How Psychosocial Factors Influence Athletes' Likelihood of Injury
In order to understand what psychological processes might be contributing to quality of performance, it is important to look at the specific psychological constructs with theoretical relevance to optimal performance. Majority of studies done in sport have been conducted from a social cognitive perspective, which places an emphasis on an individual’s thought processes to explain the reasons for their behavior. In themselves, psychological skills are distinct yet interrelated components separated for research and training purposes.
Demographic factors such as age have also been found to influence rehabilitation adherence. For example, Brewer and colleagues found that age moderated the relationship between psychological factors and 2 kinds of adherence: home exercise completion and home cryotherapy completion. Older patients were more adherent when they were self-motivated and perceived high levels of social support, whereas younger patients were more adherent when they were highly invested in the athlete role as a source of self-worth.
One of the ways in which the injured athlete's psychological response to sport injuries has been explained is through the Integrated Model of Response to Sport Injury Rehabilitation. According to the model, an individual athlete's cognitive appraisal of the injury (ie, how the athlete views the situation), as well as the athlete's emotional (ie, how he or she feels about the injury) and behavioral (ie, how he or she acts and reacts to the injury situation) responses are influenced by a range of personal (eg, injury characteristics and individual differences) and situational (eg, sport, social, and environmental influences, including social support and the sports medicine team) factors. The model recognizes the interaction among the cognitive appraisal and emotional and behavioral responses as a dynamic and bidirectional cyclic process, which in turn has an effect on both physical and psychological recovery outcomes (Ray R, 1999). Thus far, a wealth of evidence exists in support of the model. Most athletes appear to be psychologically affected (emotional response) when injured, and these psychological responses can have a significant influence on the quality and speed of the sport-injury rehabilitation process. Support for the use of psychosocial strategies (a behavioral response) during sport-injury rehabilitation has also been documented in the literature. For example, goal setting, imagery, positive self-talk, and relaxation strategies have been useful in helping athletes cope with pain, stress, and anxiety and address self-efficacy, self-esteem, and confidence-related apprehensions, as well as concerns with rehabilitation motivation and adherence. In addition, the role of sports medicine professionals (a situational factor) in influencing injured athletes' cognitive appraisal of the injury, emotional and behavioral responses, the rehabilitation process, and the physical and psychological recovery outcomes is also important (Kottler JA, 1986).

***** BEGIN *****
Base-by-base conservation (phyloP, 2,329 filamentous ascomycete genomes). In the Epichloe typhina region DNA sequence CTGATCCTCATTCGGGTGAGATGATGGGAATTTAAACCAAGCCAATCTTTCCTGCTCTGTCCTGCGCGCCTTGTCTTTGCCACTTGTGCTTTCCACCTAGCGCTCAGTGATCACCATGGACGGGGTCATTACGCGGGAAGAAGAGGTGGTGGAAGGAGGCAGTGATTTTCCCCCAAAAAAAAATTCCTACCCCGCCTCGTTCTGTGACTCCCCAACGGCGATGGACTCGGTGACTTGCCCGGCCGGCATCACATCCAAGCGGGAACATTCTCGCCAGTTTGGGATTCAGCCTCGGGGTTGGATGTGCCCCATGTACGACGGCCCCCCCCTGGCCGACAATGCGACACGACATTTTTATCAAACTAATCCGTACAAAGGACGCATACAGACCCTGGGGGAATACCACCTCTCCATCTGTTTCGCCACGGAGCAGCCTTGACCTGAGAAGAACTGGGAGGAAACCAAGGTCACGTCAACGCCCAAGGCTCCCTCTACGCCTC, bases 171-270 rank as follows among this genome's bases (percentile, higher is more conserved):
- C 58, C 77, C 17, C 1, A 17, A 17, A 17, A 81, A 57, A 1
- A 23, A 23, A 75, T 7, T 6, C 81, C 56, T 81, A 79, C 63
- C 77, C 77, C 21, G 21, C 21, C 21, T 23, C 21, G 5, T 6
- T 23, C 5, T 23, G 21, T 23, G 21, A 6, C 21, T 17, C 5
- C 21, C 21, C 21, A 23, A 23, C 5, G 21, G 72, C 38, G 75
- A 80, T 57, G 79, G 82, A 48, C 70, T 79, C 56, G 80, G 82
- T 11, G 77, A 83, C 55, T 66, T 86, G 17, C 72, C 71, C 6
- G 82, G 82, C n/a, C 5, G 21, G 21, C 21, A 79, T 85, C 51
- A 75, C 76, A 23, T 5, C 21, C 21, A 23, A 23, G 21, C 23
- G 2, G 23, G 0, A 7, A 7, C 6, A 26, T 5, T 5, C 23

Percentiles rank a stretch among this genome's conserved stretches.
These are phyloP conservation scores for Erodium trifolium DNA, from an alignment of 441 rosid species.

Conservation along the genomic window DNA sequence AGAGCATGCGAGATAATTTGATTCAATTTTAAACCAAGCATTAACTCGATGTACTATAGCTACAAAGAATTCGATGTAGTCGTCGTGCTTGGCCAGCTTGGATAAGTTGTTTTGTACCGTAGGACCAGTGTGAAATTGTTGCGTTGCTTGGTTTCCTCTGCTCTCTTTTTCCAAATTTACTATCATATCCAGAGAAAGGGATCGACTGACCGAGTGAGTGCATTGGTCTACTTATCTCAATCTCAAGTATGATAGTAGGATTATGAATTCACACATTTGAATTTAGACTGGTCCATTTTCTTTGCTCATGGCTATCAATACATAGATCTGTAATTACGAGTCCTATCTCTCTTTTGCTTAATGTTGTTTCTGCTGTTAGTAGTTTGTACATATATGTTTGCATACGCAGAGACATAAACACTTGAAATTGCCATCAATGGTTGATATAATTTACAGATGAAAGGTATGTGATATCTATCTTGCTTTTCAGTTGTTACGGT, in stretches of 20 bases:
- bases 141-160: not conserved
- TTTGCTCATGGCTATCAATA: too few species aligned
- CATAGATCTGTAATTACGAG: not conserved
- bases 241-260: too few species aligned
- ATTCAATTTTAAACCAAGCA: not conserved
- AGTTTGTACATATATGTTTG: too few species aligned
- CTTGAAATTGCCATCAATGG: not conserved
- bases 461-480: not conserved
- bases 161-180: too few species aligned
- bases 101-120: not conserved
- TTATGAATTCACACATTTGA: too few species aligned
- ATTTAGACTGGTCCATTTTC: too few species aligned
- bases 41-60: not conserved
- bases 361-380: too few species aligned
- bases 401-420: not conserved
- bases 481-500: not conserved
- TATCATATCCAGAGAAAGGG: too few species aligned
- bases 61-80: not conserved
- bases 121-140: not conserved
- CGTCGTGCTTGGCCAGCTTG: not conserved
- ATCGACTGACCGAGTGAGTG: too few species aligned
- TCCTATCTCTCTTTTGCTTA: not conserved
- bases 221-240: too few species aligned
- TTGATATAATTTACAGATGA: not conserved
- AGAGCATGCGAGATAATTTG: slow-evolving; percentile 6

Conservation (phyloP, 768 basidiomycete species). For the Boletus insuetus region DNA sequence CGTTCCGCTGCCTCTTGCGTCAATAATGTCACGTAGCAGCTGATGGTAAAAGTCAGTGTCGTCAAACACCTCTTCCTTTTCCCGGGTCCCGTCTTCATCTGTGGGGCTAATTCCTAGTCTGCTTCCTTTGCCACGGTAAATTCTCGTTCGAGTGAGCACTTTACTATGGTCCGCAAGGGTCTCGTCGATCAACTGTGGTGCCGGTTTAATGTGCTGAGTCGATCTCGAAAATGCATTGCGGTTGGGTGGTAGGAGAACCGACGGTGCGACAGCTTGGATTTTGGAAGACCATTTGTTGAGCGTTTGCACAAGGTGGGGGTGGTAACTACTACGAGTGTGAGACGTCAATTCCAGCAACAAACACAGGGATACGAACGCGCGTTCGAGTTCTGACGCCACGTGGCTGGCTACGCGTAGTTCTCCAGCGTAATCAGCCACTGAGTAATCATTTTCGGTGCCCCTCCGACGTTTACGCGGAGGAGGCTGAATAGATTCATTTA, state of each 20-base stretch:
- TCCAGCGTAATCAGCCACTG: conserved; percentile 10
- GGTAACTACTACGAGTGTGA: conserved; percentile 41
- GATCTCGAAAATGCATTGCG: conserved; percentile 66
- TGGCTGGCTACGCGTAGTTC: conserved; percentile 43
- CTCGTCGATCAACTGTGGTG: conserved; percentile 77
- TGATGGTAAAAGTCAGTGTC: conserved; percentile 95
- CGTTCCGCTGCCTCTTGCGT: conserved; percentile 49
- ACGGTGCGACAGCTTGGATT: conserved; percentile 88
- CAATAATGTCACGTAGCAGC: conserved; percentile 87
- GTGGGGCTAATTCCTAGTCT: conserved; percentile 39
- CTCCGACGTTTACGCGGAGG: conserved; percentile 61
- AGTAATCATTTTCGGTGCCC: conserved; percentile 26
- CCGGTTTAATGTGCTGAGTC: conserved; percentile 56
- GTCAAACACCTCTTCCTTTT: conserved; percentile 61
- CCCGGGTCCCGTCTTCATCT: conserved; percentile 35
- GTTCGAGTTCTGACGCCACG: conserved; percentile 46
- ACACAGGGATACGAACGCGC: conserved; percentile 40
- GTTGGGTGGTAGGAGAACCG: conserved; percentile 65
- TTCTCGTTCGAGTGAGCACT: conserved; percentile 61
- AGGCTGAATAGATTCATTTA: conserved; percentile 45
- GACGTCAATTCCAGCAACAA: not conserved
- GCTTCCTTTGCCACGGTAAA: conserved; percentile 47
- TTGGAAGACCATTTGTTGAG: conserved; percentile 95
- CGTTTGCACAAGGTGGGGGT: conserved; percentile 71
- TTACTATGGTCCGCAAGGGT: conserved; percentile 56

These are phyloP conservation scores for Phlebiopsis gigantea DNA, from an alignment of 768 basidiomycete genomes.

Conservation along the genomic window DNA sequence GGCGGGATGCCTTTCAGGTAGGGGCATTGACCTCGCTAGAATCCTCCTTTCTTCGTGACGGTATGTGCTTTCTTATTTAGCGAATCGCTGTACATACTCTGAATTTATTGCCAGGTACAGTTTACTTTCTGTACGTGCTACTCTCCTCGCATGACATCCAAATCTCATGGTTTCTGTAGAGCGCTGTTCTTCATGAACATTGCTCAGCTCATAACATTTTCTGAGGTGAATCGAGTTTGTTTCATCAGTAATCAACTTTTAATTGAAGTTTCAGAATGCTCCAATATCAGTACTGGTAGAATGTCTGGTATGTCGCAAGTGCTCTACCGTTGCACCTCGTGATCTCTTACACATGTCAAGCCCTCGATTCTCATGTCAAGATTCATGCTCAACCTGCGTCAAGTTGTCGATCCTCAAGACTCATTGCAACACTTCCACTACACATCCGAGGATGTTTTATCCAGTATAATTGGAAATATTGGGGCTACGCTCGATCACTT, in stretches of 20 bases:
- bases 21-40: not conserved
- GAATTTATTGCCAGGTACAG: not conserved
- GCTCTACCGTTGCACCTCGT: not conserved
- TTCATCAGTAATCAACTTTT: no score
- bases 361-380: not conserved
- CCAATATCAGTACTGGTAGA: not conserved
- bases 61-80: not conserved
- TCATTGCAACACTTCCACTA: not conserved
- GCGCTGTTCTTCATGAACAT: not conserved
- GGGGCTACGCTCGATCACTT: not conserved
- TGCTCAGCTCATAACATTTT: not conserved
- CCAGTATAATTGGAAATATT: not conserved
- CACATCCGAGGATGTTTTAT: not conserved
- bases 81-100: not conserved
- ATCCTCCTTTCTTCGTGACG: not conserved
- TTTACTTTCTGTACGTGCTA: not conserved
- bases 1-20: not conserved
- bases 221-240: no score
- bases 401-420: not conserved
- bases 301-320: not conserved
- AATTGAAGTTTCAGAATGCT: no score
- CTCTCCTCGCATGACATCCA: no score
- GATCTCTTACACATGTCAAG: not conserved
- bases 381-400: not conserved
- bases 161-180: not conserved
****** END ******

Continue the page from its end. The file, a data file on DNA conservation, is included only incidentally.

From the numerous psychological attributes that have been investigated in relation to sports injuries, only competitive anxiety has been shown to be associated with injury occurrence. A personality profile typical of the “injury-prone” athlete does not exist. However, several studies have shown a certain readiness to take risks (lack of caution, adventurous spirit) on the part of injured athletes. In this review, the current knowledge regarding the relationship between psychological factors and sports injuries is presented and a stress theory model is developed.
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